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Owners should consider upgrades and improvements to commercial real estate that may be showing its age.

According to Terry Coyne, vice chairman at Newmark Knight Frank, and Jonah Yulish, associate, retail investment sales at Matthews Real Estate Investment Services, both in Cleveland, it’s important to consider all options when planning a refresh.

“Downtown (Cleveland) and the suburbs are going through a huge transformation now,” Coyne said. “You go to a building and typically see a cafe or a gym. But, if you look at buildings like Key Tower or Eaton, people are spending a ton of money making common areas have that Starbucks feel. These are all amenities to attract employees because I think people are realizing the days of putting an employee in a cube and trusting they’ll work fine are long gone.”

As businesses and industries develop at breakneck speed, Coyne said the need for property refreshes plays a role in the “arms race for talent.”

“It now filters over into space,” he said. “It can’t just be four walls and a coffee machine. It has to be in a building that offers other things to do. And you have to do it now because of a generational shift in work. You do it because you want to stay competitive.”

Buildings with more modern amenities just do better, Coyne explained, and there are more tenants with higher rents.

“For an office building, if you haven’t refreshed it in seven to 10 years, you’re going to be competing with folks that have better designs,” he noted.

Yulish said that the refresh depends on the product type. For example, in retail properties, Yulish said the key is to have a fresh facade.

“Sometimes, there are also capital expenditures to take into account,” he said. “It’s all of those things that require you to put yourself into the tenant’s shoes, which will make them stay longer.”

Property owners are worried their tenants will leave, Yulish said, and landlords want their tenants to stay.

“No one wants a dead shopping center,” he said. “So, if you do have vacancies, you have to be willing to put some dollars into the space itself and make attractive offers. You also have to give tenants allowances to do what they need to do. It’s important to give them what they need to be successful.”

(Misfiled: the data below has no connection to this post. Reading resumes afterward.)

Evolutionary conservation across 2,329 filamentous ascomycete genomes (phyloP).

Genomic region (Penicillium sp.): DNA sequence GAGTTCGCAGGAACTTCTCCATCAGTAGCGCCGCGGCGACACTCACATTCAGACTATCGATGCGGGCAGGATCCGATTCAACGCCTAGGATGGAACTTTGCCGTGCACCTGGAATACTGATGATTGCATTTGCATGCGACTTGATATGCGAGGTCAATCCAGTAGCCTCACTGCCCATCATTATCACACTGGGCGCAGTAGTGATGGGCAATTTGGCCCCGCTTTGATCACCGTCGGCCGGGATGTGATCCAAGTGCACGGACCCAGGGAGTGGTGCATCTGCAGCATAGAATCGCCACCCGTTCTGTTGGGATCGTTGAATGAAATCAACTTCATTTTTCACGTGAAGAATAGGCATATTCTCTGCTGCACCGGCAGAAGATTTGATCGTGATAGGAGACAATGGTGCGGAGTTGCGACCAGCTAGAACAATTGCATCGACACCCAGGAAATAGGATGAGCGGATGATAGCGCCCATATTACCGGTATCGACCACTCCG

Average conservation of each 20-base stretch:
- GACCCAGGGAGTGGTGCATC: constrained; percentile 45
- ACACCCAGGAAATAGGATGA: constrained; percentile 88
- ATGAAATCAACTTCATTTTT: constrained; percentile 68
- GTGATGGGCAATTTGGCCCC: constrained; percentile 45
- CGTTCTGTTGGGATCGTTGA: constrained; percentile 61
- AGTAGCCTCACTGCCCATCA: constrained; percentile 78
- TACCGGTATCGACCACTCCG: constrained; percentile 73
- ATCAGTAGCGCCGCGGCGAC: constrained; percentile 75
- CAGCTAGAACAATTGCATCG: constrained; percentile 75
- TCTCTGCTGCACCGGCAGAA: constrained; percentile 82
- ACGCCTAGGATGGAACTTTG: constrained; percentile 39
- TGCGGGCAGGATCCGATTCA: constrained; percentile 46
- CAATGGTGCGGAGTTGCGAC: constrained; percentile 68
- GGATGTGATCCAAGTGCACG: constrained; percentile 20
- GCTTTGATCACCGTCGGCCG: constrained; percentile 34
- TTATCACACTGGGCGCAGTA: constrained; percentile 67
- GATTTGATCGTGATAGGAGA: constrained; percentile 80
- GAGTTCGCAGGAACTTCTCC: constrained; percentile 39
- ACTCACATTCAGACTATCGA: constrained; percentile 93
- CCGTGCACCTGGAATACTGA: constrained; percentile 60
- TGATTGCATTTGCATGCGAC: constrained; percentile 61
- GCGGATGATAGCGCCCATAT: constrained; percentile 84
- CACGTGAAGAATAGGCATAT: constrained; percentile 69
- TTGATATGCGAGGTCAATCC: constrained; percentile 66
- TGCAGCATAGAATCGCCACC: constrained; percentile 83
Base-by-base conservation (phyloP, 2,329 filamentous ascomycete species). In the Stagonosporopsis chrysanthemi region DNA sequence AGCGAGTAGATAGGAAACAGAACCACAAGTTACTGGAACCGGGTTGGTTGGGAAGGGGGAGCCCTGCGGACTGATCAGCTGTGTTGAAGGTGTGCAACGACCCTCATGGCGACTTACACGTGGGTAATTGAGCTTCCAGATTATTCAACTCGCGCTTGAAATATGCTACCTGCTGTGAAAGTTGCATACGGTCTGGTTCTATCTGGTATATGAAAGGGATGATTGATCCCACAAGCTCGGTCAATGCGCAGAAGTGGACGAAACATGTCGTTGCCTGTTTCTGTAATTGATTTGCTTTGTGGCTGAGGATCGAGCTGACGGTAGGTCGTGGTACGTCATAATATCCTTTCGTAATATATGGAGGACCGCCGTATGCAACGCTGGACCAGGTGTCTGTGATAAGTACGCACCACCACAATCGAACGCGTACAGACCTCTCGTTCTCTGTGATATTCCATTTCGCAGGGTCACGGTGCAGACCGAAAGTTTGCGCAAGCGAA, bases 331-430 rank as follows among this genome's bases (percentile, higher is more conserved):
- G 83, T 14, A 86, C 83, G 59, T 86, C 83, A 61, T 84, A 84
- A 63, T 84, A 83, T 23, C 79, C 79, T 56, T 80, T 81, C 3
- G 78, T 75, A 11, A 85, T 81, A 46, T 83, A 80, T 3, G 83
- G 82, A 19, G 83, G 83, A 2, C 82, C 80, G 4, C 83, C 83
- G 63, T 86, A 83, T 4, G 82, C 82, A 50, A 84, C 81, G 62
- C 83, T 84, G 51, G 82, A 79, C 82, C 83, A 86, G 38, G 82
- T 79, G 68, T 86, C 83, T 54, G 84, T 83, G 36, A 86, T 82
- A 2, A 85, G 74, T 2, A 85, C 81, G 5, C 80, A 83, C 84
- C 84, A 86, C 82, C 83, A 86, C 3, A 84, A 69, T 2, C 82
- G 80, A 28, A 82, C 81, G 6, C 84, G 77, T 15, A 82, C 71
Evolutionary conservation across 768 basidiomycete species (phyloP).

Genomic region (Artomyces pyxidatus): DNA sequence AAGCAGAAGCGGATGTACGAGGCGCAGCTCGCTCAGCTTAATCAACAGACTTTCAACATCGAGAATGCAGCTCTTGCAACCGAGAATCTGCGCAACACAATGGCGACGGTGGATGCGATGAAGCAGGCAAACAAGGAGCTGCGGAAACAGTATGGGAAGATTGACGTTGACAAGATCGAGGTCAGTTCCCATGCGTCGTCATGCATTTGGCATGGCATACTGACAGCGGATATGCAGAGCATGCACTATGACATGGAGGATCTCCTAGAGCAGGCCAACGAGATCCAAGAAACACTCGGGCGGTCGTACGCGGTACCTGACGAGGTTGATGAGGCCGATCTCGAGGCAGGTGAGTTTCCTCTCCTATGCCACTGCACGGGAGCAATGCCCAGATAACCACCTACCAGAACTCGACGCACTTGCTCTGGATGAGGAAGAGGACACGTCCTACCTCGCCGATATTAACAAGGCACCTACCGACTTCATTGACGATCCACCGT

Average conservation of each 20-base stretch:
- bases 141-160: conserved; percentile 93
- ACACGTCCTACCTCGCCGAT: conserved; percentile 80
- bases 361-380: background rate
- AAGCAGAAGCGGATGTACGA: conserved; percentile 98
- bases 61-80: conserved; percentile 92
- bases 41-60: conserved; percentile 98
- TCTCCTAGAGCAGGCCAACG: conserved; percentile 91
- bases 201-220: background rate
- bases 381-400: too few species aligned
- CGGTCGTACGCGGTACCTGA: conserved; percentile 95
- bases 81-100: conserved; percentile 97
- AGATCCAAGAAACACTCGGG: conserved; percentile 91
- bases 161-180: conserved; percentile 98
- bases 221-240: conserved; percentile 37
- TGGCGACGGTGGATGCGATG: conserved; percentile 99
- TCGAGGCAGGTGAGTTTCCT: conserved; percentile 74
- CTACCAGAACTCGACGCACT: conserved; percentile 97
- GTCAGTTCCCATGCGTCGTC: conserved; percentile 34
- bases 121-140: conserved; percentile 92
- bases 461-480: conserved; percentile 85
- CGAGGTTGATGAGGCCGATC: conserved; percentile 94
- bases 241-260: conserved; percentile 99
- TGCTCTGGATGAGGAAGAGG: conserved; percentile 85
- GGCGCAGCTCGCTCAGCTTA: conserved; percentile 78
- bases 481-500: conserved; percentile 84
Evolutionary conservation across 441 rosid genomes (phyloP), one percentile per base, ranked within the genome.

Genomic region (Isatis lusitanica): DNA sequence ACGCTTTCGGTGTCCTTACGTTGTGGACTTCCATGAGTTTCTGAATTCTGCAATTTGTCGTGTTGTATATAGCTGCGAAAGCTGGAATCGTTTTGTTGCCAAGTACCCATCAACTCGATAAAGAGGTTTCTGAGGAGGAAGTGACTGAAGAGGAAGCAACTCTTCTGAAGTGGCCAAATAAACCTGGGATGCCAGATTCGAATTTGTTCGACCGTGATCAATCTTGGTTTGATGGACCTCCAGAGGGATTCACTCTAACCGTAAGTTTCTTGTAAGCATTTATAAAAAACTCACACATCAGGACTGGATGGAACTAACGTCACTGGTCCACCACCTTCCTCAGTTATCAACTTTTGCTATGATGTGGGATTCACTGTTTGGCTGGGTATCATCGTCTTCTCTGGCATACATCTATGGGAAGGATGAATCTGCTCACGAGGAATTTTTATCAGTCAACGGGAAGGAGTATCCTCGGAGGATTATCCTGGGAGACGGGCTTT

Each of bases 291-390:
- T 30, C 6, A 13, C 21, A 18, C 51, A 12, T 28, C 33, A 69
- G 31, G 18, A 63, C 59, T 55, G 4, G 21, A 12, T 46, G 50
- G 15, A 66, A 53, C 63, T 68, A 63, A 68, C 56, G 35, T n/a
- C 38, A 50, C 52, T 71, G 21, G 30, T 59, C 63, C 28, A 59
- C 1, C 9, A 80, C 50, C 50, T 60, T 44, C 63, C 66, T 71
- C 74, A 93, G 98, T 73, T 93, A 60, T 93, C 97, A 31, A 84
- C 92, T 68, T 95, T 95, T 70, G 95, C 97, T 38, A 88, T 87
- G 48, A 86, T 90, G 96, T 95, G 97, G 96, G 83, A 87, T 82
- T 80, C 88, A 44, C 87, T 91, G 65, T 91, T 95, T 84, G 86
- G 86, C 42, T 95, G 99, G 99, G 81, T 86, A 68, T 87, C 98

When considering what changes to make, Yulish said now isn’t the time to cut corners.

“You can do what most landlords do with makeshift changes, but owning a commercial property isn’t supposed to be a cheap situation,” he said. “I’m not a fan of cutting corners or suggesting that. If you cut corners on something, it will come back and bite you later. You diminish the value that way, too.”

Coyne said it comes down to how landlords use the space.

“We’re jamming more people into less space, and in a sense, that means there is more office space available than when these buildings were built,” he explained. “It has all become more competitive because of that. So, to compete, you have to adjust. If you’re not spending money to do this, then you are going to be left behind.”

Yulish said landlords should also take a step back and look at the bigger picture. Before refreshing a property, it’s important to consider its location.

“This is the only exception to not be the nicest place in town,” he noted. “So, unless your location is in the best location possible, you’re going to have to do things to attract tenants that might not be normal or in the status quo. But, there is only so much you can do to a property. It’s all based on location.”

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